What? What is that? Science?

    This whole thing is unbelievable. And people say sex sells! Apparently, so does bad science (especially when HUGE assumptions are made about the biological basis of human behavior). Just look at “The Bell Curve.”

  6. [...] Sex, Lies and IRB Tape: Netporn to SurveyFail [...]

  7. [...] Sex, Lies and IRB Tape: Netporn to SurveyFail [...]

  8. [...] Sex, Lies and IRB Tape: Netporn to SurveyFail — This post exploded on us, taking off when the Slash fiction community discovered [...]

  9. [...] Understandi…Daniel Lende’s… on Silent RavesDaniel Lende’s… on Sex, Lies and IRB Tape: Netpor…Daniel Lende’s… on The “Best of Anthro [...]

  10. [...] extinction ain’t no big thing?. I took on the Netporn/FanFiction Survey controversy in Sex, Lies and IRB Tape. Other blogs also do critical inquiry, from Mind Hacks and The Neurocritic on the science side to [...]

  11. [...] posting a blurb about the SurveyFail book finally coming out, I’ve found myself circling back to the thing in my own head quite a [...]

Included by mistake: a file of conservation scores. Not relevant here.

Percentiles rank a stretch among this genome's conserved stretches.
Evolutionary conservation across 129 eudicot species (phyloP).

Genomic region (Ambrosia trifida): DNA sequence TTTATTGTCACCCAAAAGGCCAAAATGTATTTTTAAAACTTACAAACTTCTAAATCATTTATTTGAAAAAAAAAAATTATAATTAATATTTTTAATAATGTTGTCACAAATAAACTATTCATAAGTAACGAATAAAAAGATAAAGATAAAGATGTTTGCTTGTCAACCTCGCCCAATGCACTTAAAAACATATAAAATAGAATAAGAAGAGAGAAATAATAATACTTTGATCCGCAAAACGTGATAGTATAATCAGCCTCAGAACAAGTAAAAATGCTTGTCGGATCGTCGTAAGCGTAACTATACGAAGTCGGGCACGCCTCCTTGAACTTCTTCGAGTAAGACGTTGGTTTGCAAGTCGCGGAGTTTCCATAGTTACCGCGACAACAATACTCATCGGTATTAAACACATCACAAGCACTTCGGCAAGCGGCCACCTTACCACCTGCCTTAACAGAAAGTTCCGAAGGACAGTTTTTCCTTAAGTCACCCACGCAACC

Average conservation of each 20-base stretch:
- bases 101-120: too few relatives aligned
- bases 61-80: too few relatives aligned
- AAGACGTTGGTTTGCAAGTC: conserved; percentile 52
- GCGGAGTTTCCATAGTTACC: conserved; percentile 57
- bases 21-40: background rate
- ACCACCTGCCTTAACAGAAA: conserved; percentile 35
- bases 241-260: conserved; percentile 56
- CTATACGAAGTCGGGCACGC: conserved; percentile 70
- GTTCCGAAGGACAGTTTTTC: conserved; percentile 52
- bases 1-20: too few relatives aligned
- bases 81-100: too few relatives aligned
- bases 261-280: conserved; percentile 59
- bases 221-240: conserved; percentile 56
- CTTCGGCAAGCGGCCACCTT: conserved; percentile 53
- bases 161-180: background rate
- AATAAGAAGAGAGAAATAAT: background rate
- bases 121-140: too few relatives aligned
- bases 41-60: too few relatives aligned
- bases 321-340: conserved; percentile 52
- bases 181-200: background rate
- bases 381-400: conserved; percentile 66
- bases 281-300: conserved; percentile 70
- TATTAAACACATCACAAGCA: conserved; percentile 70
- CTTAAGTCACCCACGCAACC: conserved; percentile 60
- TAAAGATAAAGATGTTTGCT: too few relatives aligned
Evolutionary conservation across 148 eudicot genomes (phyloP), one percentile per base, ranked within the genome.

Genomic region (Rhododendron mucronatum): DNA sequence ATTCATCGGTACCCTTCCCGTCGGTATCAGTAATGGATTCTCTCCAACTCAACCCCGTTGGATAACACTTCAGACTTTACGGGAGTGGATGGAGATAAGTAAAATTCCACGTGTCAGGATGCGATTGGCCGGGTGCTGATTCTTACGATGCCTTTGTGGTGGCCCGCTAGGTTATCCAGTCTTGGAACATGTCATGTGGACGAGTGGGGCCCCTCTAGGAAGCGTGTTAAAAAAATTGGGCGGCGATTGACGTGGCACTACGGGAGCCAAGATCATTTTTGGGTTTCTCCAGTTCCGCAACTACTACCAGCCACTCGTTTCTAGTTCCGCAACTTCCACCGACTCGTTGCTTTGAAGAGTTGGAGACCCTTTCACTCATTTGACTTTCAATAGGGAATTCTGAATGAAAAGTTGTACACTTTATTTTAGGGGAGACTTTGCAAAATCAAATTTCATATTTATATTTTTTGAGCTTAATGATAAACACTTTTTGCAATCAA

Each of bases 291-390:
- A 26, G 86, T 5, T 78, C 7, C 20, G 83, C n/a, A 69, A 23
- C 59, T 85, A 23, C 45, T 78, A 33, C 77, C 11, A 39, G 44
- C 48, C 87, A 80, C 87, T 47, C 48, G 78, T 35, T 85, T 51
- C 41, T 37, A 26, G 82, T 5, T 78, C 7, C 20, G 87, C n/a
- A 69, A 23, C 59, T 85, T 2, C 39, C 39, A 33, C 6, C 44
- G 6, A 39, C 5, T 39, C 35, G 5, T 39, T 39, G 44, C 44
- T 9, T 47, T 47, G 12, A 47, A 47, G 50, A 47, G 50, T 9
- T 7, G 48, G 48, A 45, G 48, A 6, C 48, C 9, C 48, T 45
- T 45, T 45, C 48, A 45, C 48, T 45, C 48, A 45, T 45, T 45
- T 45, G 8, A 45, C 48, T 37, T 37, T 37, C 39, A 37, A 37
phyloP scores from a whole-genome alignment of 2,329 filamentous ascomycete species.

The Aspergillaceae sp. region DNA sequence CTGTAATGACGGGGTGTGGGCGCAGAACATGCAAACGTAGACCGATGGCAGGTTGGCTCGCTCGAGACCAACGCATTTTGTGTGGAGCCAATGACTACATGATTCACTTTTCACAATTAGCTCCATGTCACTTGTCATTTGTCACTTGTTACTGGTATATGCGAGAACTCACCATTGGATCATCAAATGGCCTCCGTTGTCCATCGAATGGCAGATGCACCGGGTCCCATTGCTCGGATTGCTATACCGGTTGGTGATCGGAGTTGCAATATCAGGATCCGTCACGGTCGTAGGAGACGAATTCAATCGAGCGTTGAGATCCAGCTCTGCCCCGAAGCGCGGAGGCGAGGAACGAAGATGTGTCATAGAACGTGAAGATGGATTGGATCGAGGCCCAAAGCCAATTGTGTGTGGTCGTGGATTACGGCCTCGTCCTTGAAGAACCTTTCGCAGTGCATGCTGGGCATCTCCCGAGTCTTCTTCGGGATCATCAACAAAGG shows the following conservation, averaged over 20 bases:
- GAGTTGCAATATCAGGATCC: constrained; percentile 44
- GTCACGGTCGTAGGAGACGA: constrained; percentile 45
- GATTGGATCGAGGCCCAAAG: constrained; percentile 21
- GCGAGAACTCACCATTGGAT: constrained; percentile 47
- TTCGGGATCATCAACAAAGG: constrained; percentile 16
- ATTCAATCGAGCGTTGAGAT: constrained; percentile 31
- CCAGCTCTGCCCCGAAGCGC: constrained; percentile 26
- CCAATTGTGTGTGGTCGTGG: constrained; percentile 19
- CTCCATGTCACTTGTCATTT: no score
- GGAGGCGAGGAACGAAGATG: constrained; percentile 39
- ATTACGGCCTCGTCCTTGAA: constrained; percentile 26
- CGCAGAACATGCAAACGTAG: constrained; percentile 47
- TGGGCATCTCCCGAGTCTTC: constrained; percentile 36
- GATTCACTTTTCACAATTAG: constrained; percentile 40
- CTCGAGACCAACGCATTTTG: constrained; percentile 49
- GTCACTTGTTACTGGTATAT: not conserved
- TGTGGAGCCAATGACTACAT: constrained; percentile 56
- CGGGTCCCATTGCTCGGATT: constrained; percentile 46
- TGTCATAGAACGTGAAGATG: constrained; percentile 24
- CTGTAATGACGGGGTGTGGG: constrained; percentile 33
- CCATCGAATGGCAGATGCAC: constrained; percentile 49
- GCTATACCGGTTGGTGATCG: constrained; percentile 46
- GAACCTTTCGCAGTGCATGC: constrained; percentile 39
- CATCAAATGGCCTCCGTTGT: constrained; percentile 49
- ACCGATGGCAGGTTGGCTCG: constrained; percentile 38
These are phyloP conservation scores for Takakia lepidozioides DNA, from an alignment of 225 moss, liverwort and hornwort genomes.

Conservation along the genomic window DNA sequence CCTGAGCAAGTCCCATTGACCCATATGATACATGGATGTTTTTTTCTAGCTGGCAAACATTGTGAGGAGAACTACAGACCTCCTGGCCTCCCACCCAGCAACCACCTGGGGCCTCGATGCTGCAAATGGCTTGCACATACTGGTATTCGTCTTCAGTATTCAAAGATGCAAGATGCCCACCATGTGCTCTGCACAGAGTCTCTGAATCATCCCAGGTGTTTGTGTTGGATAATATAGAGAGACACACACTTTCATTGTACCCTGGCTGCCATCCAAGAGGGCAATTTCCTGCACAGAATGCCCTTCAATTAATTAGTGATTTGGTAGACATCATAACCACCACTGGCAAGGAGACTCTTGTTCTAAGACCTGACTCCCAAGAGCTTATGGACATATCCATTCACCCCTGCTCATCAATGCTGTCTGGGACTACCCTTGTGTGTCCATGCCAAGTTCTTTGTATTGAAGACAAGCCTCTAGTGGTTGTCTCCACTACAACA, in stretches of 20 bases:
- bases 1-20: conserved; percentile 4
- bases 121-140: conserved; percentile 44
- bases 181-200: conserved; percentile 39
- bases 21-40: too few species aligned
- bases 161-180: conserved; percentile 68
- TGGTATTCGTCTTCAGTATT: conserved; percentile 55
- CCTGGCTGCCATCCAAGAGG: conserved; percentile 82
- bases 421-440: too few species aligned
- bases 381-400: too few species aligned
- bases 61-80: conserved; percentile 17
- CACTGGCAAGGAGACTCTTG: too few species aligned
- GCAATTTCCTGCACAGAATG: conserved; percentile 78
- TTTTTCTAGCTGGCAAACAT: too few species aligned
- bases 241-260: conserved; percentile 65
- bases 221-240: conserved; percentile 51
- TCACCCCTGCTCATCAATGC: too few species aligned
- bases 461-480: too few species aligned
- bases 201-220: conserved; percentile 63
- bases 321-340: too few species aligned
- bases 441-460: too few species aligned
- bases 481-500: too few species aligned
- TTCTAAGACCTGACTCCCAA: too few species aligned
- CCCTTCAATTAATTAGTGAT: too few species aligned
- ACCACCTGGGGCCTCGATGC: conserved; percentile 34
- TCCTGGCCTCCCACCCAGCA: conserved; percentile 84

12. [...] and Boston University disclaimed any affiliation with the research (h/t Daedala, and here’s another excellent overview). Yet Psychology Today has no problem giving him a platform, and now the Journal follows [...]

  13. [...] -If you want to see where all this crap started, check out our old post on Ogas’ maligned and unethical research, Sex, Lies and IRB Tape: Netporn to SurveyFail [...]

  14. [...] experiments and used statistics and medical terms. It leads to believing a popular book based on extremely dubious research because the authors have some academic credentials. And because neuroscience is a [...]